5. And then finally, when taking the pie out of the tin … it all collapsed. Marvellous. For some reason the pie base just couldn’t hold. Poor thing.

So my banoffee pie was an utter failure.

HOWEVER, apart from all that … it really did taste bloody delicious in all its mushy and crumbled state. Really sweet, gooey caramel centre and the base tasted lovely too, albeit being very crumbly.


Well, you improvise.

I knew I still had the cream, the chocolate macadamias and the bananas. I knew that I had store bought meringue bases in the cupboard. I knew there were strawberries and kiwis in the fridge.


You thinking what I thought? I whipped out the meringues, cut up the strawberries and kiwis and set to work. I lathered the meringue with the cream and then topped them off with the strawberries and the kiwis. I then thought well what about the bananas and the nuts!? I chucked the bananas in the freezer for banana bread some other time and then a crazy thought entered my head.


What if I put the chocolate macadamias on top of the meringue and cream? Crazy,but it just might work. And boy did it work. Such an amazing combination of that raw, nutty flavour with the smoothness of the cream and the sweetness of the chocolate and meringue. Great and interesting texture combination as well.


The moral of the story …

Baking doesn’t always turn out as planned. Things can go wrong. But that’s OK. That’s why we have lovely creative little brains to think up something else to make if we need to.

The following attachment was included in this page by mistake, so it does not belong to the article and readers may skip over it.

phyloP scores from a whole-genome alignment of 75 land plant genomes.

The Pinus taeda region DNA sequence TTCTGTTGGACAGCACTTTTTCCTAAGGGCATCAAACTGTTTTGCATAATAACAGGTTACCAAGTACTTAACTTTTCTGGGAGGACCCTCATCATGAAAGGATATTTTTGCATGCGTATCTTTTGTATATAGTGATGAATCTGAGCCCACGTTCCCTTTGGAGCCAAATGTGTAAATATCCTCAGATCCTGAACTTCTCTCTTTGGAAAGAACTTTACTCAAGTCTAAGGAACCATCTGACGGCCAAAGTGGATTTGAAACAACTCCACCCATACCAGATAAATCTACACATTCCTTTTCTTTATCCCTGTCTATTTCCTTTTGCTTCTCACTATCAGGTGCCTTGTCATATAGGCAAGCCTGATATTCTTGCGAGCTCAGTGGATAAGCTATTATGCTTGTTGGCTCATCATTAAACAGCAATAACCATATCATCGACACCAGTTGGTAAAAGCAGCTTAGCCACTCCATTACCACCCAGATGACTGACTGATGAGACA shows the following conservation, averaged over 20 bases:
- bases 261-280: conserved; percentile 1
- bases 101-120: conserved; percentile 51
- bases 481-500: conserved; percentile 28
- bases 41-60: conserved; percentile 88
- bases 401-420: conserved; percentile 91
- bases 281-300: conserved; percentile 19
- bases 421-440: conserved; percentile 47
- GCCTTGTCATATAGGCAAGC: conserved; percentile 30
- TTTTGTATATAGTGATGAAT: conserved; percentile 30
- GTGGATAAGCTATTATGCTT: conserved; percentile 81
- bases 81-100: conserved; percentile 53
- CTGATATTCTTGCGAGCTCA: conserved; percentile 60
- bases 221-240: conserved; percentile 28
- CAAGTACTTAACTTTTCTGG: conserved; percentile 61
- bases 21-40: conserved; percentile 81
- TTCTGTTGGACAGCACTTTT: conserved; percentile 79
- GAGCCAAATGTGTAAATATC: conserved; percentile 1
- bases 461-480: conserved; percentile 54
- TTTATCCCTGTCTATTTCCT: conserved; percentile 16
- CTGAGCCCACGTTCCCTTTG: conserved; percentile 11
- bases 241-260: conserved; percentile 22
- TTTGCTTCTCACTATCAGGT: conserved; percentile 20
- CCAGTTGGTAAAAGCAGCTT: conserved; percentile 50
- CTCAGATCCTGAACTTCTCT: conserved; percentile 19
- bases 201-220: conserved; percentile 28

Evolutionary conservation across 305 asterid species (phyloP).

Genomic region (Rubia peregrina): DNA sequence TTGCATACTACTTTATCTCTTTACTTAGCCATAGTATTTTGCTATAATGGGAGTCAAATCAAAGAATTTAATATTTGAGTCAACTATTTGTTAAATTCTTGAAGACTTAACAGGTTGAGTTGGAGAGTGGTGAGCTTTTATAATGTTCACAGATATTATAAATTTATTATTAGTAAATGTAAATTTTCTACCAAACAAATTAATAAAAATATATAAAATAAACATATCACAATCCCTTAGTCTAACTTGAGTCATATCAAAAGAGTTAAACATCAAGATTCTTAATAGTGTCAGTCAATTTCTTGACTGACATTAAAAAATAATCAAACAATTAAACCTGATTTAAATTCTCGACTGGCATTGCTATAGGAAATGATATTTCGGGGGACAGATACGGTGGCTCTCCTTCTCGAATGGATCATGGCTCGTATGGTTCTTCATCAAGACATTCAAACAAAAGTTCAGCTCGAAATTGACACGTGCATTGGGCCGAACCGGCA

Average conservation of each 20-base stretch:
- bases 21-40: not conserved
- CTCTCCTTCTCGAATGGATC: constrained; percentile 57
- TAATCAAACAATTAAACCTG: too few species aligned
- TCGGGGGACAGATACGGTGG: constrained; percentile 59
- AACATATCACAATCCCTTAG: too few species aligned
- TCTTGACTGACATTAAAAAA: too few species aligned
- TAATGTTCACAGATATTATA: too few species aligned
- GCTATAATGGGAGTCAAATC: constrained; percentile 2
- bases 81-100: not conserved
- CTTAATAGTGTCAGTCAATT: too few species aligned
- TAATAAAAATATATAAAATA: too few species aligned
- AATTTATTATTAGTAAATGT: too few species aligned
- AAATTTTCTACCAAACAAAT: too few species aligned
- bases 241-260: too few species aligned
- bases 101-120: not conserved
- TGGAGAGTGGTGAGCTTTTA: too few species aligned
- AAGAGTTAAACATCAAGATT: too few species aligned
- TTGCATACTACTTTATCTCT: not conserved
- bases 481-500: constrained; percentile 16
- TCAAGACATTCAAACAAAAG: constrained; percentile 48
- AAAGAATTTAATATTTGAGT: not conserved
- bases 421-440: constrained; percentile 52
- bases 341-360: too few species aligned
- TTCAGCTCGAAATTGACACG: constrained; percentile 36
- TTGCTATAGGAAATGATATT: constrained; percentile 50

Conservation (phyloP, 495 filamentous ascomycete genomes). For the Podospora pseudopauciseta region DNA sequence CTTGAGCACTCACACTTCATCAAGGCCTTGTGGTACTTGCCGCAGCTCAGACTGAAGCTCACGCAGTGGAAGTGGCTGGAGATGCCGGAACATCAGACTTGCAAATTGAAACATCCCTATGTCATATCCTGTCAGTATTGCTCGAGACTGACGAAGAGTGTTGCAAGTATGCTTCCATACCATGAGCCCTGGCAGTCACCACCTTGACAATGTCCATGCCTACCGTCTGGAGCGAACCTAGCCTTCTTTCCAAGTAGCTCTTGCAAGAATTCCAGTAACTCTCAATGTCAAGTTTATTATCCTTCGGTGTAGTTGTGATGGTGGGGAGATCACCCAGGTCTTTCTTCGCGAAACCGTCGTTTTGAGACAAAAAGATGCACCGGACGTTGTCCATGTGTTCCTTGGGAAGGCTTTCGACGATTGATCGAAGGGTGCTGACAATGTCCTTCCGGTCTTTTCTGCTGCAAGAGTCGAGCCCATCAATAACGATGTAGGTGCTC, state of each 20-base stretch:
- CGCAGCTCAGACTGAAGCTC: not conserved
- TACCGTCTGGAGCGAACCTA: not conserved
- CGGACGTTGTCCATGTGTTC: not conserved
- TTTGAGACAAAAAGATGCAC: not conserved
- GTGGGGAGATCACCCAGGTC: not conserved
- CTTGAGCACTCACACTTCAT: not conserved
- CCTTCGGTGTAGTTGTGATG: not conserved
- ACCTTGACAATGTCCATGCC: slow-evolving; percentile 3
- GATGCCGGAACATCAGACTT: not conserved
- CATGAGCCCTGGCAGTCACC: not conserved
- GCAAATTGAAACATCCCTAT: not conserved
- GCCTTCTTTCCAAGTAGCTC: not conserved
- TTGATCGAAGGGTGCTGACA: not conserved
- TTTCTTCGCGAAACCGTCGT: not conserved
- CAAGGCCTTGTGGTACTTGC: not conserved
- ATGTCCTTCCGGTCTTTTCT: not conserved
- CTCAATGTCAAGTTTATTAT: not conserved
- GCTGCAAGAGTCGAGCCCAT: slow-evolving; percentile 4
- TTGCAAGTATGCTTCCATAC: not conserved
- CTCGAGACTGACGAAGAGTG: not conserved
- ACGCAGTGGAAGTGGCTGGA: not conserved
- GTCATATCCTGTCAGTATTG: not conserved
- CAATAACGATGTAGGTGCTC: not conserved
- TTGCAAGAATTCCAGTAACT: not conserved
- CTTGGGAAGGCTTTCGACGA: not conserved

And if you really don’t have anything useful at home to quickly whip up something else, between you and me, Woolworths does some yummy cookies and cakes. Just saying.

Anyway, thanks for the amazing recipe Phoodie – sorry I couldn’t do it all the justice it deserves. Second time’s a charm?!


23 thoughts on “Sunday Sweets – My Banoffee Pie Fail

  1. aw ally, this made me laugh!!
    but I think it’s so awesome that you show when things don’t go to plan too;
    lets us lame cooks know you’re not a perfect robot baker and you’re a genuine and honest blogger!
    and hey;
    looks like you got some pretty amaze little pavlova things out of the fail, so no complaints ;)

    • Heheh I was pretty upset that it totally failed but oh well … the pavs are yum :) Haha oh gosh in no way am I a perfect baker, usually my finished products look nothing like the original somehow! :) xxx

  2. I’m not sure whether to laugh or cry with you as I can so relate to having complete baking failures and like you it’s when I need to have something to serve. Your back up plan of the mini pavs looked amazing though!!

  3. Mmm…banoffee pie! Sorry it didn’t turn out like you expected. I have fond memories of eating banoffee pie when I lived in the UK a while back. One of the yummiest desserts I’ve ever had.

  4. nice save! They look lovely and elegant :-) I posted a pie “fail” a while back, but didn’t manage to pull the end result together nearly as well as did you. Though I’d still eat your original (fail) off the floor with a spoon as it looks delish. Appreciate your stopping by foodforfun for the failed brownies. Though no saving those. ;-)

  5. Awww that’s such a shame that it didn’t work out :( Because everything looked so delicious!!! Damn doesn’t matter you can try next time and your pavs looks amazing :) Don’t give up keep up the great work :D

  6. Good for you a cook who lets others know we can make mistakes, but that’s OK. Your second option was just as good. There so delectable and I am sure your dinner party went off with a blast. Specially when dinner ends with a awesome dessert like this one you shared with us.

    Hey for your first dessert, how about using a spring form pan? Just use parchment paper to layer the bottom before locking the ring. Cheesecakes have the same crust you are using here for this recipe. What do you think? :) Let me know.

    Chef Randall

  7. Thanks for sharing-I can totally relate. Your failure and success make me feel less self-critical about my own. Some of the best things come from mistakes.